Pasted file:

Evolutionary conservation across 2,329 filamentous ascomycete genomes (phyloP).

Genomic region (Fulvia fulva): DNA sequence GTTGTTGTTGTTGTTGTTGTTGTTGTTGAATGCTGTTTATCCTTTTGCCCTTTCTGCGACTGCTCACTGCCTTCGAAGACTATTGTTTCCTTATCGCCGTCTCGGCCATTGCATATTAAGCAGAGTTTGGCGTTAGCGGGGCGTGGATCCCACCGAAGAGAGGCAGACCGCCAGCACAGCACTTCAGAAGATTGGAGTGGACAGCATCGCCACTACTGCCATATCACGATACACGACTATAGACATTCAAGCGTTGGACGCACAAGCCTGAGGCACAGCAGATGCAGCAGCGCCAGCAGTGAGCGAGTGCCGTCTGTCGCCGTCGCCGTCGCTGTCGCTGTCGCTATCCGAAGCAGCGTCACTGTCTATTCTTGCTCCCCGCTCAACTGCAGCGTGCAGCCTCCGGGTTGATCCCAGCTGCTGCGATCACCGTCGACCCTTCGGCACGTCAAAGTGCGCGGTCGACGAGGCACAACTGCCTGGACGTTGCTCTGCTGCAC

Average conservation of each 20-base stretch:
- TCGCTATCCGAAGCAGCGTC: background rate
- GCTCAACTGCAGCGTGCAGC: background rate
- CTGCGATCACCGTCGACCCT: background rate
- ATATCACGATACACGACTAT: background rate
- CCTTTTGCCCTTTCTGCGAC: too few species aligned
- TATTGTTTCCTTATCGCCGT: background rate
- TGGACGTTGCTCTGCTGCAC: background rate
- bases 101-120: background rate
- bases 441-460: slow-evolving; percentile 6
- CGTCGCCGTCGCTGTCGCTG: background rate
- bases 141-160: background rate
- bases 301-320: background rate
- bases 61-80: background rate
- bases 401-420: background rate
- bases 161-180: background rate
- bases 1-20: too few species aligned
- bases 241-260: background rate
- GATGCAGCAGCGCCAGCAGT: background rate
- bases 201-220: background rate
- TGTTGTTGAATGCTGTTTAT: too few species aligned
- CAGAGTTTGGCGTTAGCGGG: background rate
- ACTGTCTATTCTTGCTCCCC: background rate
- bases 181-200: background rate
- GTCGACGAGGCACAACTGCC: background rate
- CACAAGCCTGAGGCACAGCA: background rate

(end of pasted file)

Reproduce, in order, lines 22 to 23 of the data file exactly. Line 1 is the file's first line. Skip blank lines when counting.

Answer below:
- bases 201-220: background rate
- TGTTGTTGAATGCTGTTTAT: too few species aligned